Ash Wednesday

The service that begins our Lenten journey, known as Ash Wednesday, is February 14. This is a service of penitence and humbleness, giving us time to reflect on our own mortality and sinfulness and allowing us time to turn from those things in our lives that we know are harmful and not Christ centered.

Ash Wednesday takes on a deeper meaning by being the entrance point to the Lenten season—a season in the church year where we remember the forty days before the crucifixion; where we make preparation for the celebration of the major event of the liturgical year and for the central event of our lives: the death and resurrection of Jesus Christ.

Ash Wednesday becomes a poignant remembrance of last year’s Palm Sunday and Easter celebrations, for we have saved the palm branches from that service and we burn them until they become ash which is then used to create a sign of penitence upon our foreheads this year. The use of ashes during the service gives an outward sign of our inward connection to the hope of death and resurrection. It also reminds us that we were formed from the dust of the earth, and that we will return to the earth at our last day. Highland’s ministers will also impose ashes on all infants, toddlers, and preschoolers who will be in childcare, as well as Carol Choir, and their teachers.

Join us on Wednesday, February 14, at 6:15 p.m., in the Sanctuary, to experience a journey toward Easter filled with the wholeness and humanity that God dreams for us.

This year’s Lenten theme, “Beloved Is Where We Begin,” is inspired by the art and poetry of Jan Richardson. The Worship Ministry Group will guide us through this Lenten season of blessing to open us to life, equip us to serve, and call us to action. To enrich your Lenten journey, we have gathered a list of some resources of daily devotionals, spiritual disciplines, worshipful practices, and theological reflection by clicking here.

 

Ash Wednesday Renee

Experiencing Ash Wednesday with Children

Like Advent, Lent is a season of readying and preparation as we move toward Good Friday and ultimately Easter. The journey begins as we experience Ash Wednesday together. As we approach the Lenten season, we remember that children are part of the larger body of Christ that is our community of faith. Kindergarten through 5th grade children will join their families in the Sanctuary as we witness the transformation of our Sanctuary from its traditional silver and bright colors into more earthen tones, browns and burlaps and pottery and purples. Notice, compare and contrast with your child how the Sanctuary looked the Sunday before Ash Wednesday and how it is changing before your eyes on Ash Wednesday as we gather for worship. Listen together to the music and notice how it sounds different in its more somber tones and minor keys. As our children will be reminded the first Sunday in Lent in Children’s Worship, the ashes remind us that we belong to God and the sign of the cross on our foreheads reminds us that we are followers of Jesus.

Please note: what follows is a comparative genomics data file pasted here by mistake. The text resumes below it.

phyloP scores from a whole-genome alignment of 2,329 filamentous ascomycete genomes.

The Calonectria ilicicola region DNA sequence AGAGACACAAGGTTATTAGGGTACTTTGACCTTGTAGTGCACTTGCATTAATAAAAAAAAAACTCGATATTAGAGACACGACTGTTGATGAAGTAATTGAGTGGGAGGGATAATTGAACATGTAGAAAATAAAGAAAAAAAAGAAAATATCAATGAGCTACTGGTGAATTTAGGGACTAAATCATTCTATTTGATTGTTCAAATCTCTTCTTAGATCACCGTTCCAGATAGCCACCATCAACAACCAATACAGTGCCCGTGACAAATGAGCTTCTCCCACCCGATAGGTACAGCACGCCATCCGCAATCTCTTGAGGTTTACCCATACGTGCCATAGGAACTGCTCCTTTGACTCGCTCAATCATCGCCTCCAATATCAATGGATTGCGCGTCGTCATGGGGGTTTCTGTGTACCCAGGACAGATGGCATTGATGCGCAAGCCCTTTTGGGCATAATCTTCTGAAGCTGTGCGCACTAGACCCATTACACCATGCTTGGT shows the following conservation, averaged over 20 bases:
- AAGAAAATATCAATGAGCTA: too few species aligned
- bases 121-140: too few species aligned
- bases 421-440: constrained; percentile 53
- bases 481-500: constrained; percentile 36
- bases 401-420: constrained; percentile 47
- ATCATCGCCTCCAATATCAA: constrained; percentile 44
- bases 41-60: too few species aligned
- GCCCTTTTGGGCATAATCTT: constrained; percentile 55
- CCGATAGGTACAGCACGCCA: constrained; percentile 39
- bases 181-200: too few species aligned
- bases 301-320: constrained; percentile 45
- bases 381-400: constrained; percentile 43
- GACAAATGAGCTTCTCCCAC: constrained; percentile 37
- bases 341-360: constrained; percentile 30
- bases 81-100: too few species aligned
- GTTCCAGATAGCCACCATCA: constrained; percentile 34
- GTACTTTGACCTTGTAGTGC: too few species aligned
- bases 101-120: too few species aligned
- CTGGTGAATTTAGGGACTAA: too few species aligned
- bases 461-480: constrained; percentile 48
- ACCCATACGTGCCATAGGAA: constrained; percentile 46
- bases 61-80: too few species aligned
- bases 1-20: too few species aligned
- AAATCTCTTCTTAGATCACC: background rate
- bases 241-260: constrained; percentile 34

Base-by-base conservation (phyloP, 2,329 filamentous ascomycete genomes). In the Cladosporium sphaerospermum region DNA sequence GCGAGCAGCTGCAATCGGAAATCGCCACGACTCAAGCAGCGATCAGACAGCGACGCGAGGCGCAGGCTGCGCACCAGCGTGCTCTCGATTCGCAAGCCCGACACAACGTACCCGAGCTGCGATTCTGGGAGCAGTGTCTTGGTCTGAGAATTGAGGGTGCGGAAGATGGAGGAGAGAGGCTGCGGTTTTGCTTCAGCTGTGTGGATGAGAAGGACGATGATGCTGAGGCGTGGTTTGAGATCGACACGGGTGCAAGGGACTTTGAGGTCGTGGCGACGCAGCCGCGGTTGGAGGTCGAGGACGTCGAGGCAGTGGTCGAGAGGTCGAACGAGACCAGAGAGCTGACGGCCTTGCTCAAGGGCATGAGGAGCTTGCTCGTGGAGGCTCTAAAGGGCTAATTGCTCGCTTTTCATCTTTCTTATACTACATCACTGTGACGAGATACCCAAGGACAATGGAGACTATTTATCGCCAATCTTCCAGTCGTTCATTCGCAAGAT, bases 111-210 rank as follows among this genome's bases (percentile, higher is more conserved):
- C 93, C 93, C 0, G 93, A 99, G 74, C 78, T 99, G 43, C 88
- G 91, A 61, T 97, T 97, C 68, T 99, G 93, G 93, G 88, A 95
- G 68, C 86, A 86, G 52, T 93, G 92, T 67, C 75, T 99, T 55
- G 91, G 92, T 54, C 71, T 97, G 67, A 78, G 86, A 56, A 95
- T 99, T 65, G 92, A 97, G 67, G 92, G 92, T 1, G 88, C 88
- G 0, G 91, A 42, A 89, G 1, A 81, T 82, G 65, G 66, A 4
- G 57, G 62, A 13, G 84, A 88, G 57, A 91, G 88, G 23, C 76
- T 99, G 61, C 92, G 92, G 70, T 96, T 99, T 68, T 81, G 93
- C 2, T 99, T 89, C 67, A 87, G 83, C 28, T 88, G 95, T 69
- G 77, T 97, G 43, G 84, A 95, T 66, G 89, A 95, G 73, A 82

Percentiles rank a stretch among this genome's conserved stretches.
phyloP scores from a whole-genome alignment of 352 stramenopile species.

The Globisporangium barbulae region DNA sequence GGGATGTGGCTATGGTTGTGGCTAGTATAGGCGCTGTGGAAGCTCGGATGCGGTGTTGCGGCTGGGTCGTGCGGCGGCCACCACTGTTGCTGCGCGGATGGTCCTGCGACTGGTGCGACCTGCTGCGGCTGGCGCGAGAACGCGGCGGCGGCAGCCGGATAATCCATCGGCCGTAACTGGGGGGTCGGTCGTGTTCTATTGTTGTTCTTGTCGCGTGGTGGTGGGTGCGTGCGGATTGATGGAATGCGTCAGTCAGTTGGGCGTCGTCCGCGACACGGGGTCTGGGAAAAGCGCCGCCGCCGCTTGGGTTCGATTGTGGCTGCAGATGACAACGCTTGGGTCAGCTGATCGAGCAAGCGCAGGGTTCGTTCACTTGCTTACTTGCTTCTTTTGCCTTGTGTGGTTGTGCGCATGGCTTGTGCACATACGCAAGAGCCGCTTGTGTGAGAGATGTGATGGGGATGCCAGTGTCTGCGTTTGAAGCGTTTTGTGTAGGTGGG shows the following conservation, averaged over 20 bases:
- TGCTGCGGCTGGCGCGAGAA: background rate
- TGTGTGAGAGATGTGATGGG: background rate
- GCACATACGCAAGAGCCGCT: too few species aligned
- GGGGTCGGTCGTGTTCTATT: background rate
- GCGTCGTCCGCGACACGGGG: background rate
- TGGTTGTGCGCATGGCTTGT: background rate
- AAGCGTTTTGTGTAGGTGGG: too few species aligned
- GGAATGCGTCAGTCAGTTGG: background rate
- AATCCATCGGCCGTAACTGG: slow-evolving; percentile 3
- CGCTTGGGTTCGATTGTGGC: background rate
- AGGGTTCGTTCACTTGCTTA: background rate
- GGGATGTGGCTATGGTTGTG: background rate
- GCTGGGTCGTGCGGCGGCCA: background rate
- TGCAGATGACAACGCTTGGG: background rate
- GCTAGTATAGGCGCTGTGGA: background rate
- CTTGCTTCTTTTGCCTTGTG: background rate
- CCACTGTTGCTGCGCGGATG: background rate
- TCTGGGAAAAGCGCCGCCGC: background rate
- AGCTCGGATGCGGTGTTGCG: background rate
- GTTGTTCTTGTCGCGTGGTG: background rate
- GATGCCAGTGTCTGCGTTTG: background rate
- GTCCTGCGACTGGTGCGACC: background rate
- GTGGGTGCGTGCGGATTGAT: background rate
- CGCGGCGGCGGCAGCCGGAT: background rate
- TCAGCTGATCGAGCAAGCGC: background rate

In scripture, ashes were a symbol of repentance—saying you are sorry for something you have done wrong, or perhaps something you should have done that you chose not to do. Repenting allows us to make a promise to God that we will do better. And so, this action of taking ashes also reminds us that we are imperfect human beings and that we promise to keep doing our best to act in the ways that God would want us to as we go through our lives. The ashen cross reminds us that through Jesus’ life, death and resurrection we can see and know the deep love and mercy of God.

It is important to remember that children may or may not fully understand the ritual (do we as adults fully understand the ritual either?) but it is in the act of participating that the meaning emerges and begins to be found year after year. Feeling the room change and noticing how we move and speak and play music differently allows Lent to be felt in our bodies, not just in our expression of words. And so, our children learn as they go, adding layers of understanding to their experiences which allows them to more fully understand the season.

In addition to our worship together, ministers will offer the imposition of ashes to our children in childcare as well as preschool music and mission. We will remind even the youngest among us that they too belong to God as we place the ashes on their foreheads. Of course, if children do not wish to have the ashes, it will not be forced upon them and if you as a parent wish for your child not to receive the ashes, just let us know before the service begins. But there is something powerful in remembering that life is finite, that we are God’s and never is that starker than when we see the sign of the cross upon our children—challenging each of us no matter our age to live our lives as God would have us to, encouraging us all to be part of the realization of God’s dream for our world.  ~ Renee